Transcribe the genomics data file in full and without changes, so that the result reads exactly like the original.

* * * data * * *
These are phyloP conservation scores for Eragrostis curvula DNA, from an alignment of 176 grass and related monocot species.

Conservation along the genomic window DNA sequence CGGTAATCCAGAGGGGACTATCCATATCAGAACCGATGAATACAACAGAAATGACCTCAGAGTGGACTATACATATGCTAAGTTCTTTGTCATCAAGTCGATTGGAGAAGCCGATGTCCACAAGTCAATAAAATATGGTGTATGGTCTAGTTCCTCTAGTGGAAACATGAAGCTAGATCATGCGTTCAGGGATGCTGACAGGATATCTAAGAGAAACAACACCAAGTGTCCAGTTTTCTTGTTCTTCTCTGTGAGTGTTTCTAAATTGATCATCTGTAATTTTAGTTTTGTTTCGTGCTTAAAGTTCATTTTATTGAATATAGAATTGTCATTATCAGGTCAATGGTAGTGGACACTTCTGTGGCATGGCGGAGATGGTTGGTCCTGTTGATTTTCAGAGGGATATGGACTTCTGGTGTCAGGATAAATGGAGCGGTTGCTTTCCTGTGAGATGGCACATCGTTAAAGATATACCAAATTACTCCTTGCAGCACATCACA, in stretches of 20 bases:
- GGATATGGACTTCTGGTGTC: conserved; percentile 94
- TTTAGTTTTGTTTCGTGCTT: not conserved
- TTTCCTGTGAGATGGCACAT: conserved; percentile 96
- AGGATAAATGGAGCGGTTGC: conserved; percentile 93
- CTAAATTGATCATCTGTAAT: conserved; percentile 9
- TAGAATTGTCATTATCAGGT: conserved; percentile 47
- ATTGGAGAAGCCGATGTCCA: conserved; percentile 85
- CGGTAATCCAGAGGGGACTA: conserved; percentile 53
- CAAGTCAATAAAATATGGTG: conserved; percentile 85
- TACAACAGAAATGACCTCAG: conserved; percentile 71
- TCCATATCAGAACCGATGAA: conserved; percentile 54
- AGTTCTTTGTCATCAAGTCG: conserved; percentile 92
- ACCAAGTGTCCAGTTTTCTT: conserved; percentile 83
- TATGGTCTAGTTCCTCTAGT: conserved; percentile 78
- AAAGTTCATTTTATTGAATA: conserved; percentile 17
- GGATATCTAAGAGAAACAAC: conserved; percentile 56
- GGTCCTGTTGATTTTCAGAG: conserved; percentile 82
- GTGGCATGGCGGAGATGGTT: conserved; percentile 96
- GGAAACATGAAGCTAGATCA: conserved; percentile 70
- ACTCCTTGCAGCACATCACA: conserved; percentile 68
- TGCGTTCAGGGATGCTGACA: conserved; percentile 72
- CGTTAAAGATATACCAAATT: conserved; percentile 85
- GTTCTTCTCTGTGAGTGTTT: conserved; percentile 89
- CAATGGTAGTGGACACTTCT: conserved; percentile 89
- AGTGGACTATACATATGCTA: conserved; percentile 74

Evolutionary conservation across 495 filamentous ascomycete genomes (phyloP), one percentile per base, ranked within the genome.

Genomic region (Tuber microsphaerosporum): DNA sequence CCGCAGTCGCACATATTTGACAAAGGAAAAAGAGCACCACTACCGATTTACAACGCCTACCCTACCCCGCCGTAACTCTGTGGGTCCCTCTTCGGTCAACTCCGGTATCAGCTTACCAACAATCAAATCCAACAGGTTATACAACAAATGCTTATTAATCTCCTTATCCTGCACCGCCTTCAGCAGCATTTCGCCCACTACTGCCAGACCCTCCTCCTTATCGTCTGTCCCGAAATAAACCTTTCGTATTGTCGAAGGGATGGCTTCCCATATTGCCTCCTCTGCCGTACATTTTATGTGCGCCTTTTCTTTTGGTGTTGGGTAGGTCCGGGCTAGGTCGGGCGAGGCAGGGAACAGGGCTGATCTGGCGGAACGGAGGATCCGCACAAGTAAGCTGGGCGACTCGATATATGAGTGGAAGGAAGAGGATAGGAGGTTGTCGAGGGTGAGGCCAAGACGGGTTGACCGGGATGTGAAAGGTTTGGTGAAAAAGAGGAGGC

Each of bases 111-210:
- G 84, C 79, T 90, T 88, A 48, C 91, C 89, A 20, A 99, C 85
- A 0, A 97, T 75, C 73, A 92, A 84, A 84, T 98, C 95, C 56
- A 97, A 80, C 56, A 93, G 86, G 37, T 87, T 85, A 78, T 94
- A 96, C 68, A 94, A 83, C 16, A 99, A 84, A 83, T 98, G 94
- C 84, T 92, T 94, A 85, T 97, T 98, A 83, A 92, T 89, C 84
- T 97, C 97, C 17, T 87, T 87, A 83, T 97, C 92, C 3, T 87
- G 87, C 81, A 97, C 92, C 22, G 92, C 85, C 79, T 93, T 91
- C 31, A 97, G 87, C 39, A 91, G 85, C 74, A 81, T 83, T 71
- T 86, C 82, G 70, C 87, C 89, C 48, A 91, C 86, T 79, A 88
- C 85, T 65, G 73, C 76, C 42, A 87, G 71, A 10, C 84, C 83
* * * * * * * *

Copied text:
These are phyloP conservation scores for Eragrostis curvula DNA, from an alignment of 176 grass and related monocot species.

Conservation along the genomic window DNA sequence CGGTAATCCAGAGGGGACTATCCATATCAGAACCGATGAATACAACAGAAATGACCTCAGAGTGGACTATACATATGCTAAGTTCTTTGTCATCAAGTCGATTGGAGAAGCCGATGTCCACAAGTCAATAAAATATGGTGTATGGTCTAGTTCCTCTAGTGGAAACATGAAGCTAGATCATGCGTTCAGGGATGCTGACAGGATATCTAAGAGAAACAACACCAAGTGTCCAGTTTTCTTGTTCTTCTCTGTGAGTGTTTCTAAATTGATCATCTGTAATTTTAGTTTTGTTTCGTGCTTAAAGTTCATTTTATTGAATATAGAATTGTCATTATCAGGTCAATGGTAGTGGACACTTCTGTGGCATGGCGGAGATGGTTGGTCCTGTTGATTTTCAGAGGGATATGGACTTCTGGTGTCAGGATAAATGGAGCGGTTGCTTTCCTGTGAGATGGCACATCGTTAAAGATATACCAAATTACTCCTTGCAGCACATCACA, in stretches of 20 bases:
- GGATATGGACTTCTGGTGTC: conserved; percentile 94
- TTTAGTTTTGTTTCGTGCTT: not conserved
- TTTCCTGTGAGATGGCACAT: conserved; percentile 96
- AGGATAAATGGAGCGGTTGC: conserved; percentile 93
- CTAAATTGATCATCTGTAAT: conserved; percentile 9
- TAGAATTGTCATTATCAGGT: conserved; percentile 47
- ATTGGAGAAGCCGATGTCCA: conserved; percentile 85
- CGGTAATCCAGAGGGGACTA: conserved; percentile 53
- CAAGTCAATAAAATATGGTG: conserved; percentile 85
- TACAACAGAAATGACCTCAG: conserved; percentile 71
- TCCATATCAGAACCGATGAA: conserved; percentile 54
- AGTTCTTTGTCATCAAGTCG: conserved; percentile 92
- ACCAAGTGTCCAGTTTTCTT: conserved; percentile 83
- TATGGTCTAGTTCCTCTAGT: conserved; percentile 78
- AAAGTTCATTTTATTGAATA: conserved; percentile 17
- GGATATCTAAGAGAAACAAC: conserved; percentile 56
- GGTCCTGTTGATTTTCAGAG: conserved; percentile 82
- GTGGCATGGCGGAGATGGTT: conserved; percentile 96
- GGAAACATGAAGCTAGATCA: conserved; percentile 70
- ACTCCTTGCAGCACATCACA: conserved; percentile 68
- TGCGTTCAGGGATGCTGACA: conserved; percentile 72
- CGTTAAAGATATACCAAATT: conserved; percentile 85
- GTTCTTCTCTGTGAGTGTTT: conserved; percentile 89
- CAATGGTAGTGGACACTTCT: conserved; percentile 89
- AGTGGACTATACATATGCTA: conserved; percentile 74

Evolutionary conservation across 495 filamentous ascomycete genomes (phyloP), one percentile per base, ranked within the genome.

Genomic region (Tuber microsphaerosporum): DNA sequence CCGCAGTCGCACATATTTGACAAAGGAAAAAGAGCACCACTACCGATTTACAACGCCTACCCTACCCCGCCGTAACTCTGTGGGTCCCTCTTCGGTCAACTCCGGTATCAGCTTACCAACAATCAAATCCAACAGGTTATACAACAAATGCTTATTAATCTCCTTATCCTGCACCGCCTTCAGCAGCATTTCGCCCACTACTGCCAGACCCTCCTCCTTATCGTCTGTCCCGAAATAAACCTTTCGTATTGTCGAAGGGATGGCTTCCCATATTGCCTCCTCTGCCGTACATTTTATGTGCGCCTTTTCTTTTGGTGTTGGGTAGGTCCGGGCTAGGTCGGGCGAGGCAGGGAACAGGGCTGATCTGGCGGAACGGAGGATCCGCACAAGTAAGCTGGGCGACTCGATATATGAGTGGAAGGAAGAGGATAGGAGGTTGTCGAGGGTGAGGCCAAGACGGGTTGACCGGGATGTGAAAGGTTTGGTGAAAAAGAGGAGGC

Each of bases 111-210:
- G 84, C 79, T 90, T 88, A 48, C 91, C 89, A 20, A 99, C 85
- A 0, A 97, T 75, C 73, A 92, A 84, A 84, T 98, C 95, C 56
- A 97, A 80, C 56, A 93, G 86, G 37, T 87, T 85, A 78, T 94
- A 96, C 68, A 94, A 83, C 16, A 99, A 84, A 83, T 98, G 94
- C 84, T 92, T 94, A 85, T 97, T 98, A 83, A 92, T 89, C 84
- T 97, C 97, C 17, T 87, T 87, A 83, T 97, C 92, C 3, T 87
- G 87, C 81, A 97, C 92, C 22, G 92, C 85, C 79, T 93, T 91
- C 31, A 97, G 87, C 39, A 91, G 85, C 74, A 81, T 83, T 71
- T 86, C 82, G 70, C 87, C 89, C 48, A 91, C 86, T 79, A 88
- C 85, T 65, G 73, C 76, C 42, A 87, G 71, A 10, C 84, C 83